Colony collapse disorder first hit honeybees and their keepers hard in 2006. Although affected colonies’ respective queens, brood and honey stores typically remained intact, adult bees—living and dead—simply vanished.
Jump to 2020 and CCD isn’t as common as it once was.
“Beekeepers still see colonies that collapse, but it’s rare,” says Kim Flottum, a beekeeper, author and cohost of the “Beekeeping Today” podcast. Recently retired, Flottum also edited Bee Culture Magazine for more than 30 years.
“Now, most beekeepers are aware of what to be looking for and what to do about it,” he says.
After intensive study, researchers have a better handle on the multiple factors thought to contribute to CCD.
“What colony collapse has evolved into is an understanding of the stresses that are going on,” Flottum says.
“There are immune system challenges and additional things that are attacking [honeybees.] In and of themselves, most of those are not fatal to a colony. But when you add them all together, it becomes tough for a colony to thrive.”
For the roughly 2.7 million managed, honey-producing colonies in the U.S., exposure to pesticides, parasites and pathogens is part of the problem. Another important factor is the dwindling sources of nectar and pollen.
“The general consensus is that it’s a dangerous world out there,” Flottum says.
Beekeepers are still losing hives in record numbers—just not necessarily because of CCD. In August 2019, the U.S. Department of Agriculture reported, “Honeybee colonies lost with colony collapse disorder symptoms on operations with five or more colonies was 59.9 thousand colonies from January through March 2019. This is a 26 percent decrease from the same quarter of 2018.”
A Known Enemy
A smaller survey conducted by the nonprofit Bee Informed Partnership noted that U.S. beekeepers lost 40.7 percent of their colonies between April 2018 and April 2019. Specific reasons for their losses were not cited with these preliminary results.
One of the honeybee’s oldest foes, the Varroa mite, is still to blame for many current hive losses. However, researchers have a much clearer sense of the parasite’s effect on individual honeybees.
“The fact that Varroa attack the fat body of a bee and not the hemolymph was a pretty major discovery,” Flottum says. “Now, [researchers] can better pinpoint treatment by feeding [bees] something that will either harm a Varroa or cause it not to eat.”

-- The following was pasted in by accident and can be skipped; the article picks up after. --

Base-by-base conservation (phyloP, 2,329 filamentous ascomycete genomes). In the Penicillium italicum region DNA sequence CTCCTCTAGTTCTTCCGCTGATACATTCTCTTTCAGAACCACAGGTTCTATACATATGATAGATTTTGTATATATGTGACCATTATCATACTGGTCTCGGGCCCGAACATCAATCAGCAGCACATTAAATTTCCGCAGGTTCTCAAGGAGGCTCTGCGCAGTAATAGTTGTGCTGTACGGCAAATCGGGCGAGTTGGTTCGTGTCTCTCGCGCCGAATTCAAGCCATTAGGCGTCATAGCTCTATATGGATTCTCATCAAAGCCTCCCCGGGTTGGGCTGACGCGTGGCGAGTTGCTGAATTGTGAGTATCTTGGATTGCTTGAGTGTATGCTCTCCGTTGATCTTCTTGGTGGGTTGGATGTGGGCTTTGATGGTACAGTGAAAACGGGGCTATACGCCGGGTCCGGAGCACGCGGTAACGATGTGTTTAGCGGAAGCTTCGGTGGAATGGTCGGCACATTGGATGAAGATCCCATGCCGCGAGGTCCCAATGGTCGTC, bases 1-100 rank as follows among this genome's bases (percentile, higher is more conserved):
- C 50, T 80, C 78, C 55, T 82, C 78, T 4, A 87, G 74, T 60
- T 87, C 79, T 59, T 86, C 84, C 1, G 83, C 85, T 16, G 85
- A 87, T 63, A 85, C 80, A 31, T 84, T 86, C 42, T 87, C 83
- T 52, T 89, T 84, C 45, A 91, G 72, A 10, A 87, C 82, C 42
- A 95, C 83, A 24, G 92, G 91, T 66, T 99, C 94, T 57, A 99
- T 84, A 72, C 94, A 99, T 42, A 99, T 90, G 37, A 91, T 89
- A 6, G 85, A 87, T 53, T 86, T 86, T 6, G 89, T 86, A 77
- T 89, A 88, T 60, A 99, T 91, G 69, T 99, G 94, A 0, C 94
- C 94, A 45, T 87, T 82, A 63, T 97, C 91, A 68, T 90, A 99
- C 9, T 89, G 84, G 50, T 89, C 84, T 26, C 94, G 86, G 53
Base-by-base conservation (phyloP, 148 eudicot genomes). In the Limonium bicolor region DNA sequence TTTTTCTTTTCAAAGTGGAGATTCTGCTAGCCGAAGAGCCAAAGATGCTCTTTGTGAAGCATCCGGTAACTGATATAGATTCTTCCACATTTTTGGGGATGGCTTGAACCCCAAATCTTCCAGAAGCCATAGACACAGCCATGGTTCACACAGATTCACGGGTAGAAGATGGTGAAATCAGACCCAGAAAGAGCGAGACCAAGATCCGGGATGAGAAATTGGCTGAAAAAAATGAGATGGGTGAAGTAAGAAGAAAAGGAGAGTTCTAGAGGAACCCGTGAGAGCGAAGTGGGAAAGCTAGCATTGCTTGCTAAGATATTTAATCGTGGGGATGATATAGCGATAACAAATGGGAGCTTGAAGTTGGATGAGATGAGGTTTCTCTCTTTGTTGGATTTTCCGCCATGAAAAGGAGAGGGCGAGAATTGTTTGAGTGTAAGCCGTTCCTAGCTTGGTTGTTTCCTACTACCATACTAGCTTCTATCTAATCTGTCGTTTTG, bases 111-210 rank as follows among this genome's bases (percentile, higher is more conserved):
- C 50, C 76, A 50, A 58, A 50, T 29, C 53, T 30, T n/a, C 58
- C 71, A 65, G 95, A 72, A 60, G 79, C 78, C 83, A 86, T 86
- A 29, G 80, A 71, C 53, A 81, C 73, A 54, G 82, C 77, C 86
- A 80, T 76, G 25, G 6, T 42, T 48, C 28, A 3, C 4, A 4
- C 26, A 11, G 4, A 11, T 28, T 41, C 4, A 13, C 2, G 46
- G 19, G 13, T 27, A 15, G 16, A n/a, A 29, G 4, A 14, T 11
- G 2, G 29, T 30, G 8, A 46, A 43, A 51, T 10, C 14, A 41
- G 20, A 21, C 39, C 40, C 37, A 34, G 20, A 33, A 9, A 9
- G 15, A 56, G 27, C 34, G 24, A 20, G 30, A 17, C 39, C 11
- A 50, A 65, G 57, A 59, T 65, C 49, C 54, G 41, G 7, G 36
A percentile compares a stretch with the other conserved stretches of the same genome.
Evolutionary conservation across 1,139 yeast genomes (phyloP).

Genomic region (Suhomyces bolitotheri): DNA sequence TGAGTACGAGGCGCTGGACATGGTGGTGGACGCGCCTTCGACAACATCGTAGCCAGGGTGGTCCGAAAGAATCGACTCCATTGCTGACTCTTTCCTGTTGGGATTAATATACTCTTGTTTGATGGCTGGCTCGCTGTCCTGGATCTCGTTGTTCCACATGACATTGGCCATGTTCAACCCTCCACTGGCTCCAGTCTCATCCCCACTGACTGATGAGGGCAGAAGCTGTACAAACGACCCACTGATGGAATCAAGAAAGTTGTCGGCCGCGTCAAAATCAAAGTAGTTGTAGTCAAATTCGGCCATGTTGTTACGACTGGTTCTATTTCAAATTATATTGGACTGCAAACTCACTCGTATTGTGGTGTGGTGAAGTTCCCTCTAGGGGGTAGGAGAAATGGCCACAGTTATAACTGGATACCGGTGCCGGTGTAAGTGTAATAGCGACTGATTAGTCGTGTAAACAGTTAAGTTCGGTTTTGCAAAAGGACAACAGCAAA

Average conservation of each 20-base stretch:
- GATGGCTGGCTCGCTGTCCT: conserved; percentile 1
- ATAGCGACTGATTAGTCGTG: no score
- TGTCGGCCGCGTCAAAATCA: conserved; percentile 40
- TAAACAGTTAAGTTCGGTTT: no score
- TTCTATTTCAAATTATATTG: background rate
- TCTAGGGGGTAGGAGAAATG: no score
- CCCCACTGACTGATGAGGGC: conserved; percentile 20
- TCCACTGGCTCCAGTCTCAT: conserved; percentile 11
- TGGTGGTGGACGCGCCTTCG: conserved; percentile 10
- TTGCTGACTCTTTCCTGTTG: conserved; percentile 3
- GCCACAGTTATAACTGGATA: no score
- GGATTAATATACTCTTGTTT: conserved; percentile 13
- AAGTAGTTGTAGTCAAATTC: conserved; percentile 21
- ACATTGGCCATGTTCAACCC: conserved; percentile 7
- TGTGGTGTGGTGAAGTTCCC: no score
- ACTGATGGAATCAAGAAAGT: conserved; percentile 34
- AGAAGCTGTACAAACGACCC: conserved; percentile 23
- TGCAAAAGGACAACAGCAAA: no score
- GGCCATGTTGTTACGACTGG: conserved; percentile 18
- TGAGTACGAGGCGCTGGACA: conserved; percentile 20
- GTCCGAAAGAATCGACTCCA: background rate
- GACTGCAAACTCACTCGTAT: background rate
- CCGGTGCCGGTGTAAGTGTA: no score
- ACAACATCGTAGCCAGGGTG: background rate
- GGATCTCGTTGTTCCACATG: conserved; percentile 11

Because Varroa mites are particularly effective vectors for honeybee viruses, researchers have also been looking more closely at the viruses themselves.
“What viruses are out there?” he asks. “What are those viruses doing to individual bees so that they don’t live as long?”
Constant, low-level exposure to pesticides, herbicides and fungicides has also taken a toll.
Some are used in agriculture, some are applied by homeowners, and some are beekeeper-applied chemicals to help control pests and diseases within managed colonies.
Over time, these chemicals suppress a honeybee’s immune system. Some can also negatively affect bees’ ability to digest food.
“[Researchers] have found recently that some of the chemicals that bees are running into are affecting gut microflora,” Flottum says. “Two of the major ones are the bacteria that dissolve and consume the shell of a pollen grain—making the inside of the pollen grain available to another kind of bacteria that then consume that.”
The good news is that “There are people who are producing these gut flora outside of colonies that beekeepers are able to feed [to their bees], and it’s working,” Flottum says.
Of course, supplementing gut flora only helps if bees have consistent access to safe food sources. In the U.S. between 1992 and 2012, nearly 3 acres of agricultural land per minute were lost to development, according to a 2019 American Farmland Trust report.
“The amount of farmland that we are losing to pavement is astronomical,” Flottum says. “Every time one of those acres disappears, that’s enough food for a colony for a month—gone.”
Because beekeepers better understand the hardships honeybees face, they can better support their managed colonies. But keeping honeybees healthy is increasingly tricky.
“All of these things are adding stress to beekeepers,” Flottum says. “I can keep my bees alive from Varroa and I can sell the bees that I’m making. I can sell honey, if I go that direction, and I can keep the gut bacteria going in my bees.”
He continues, “I can do all of these things that I didn’t have to do 10 years ago. The cost of keeping bees per colony has gone up significantly, but I can do it.”
This article originally appeared in the March/April 2020 issue of Hobby Farms magazine.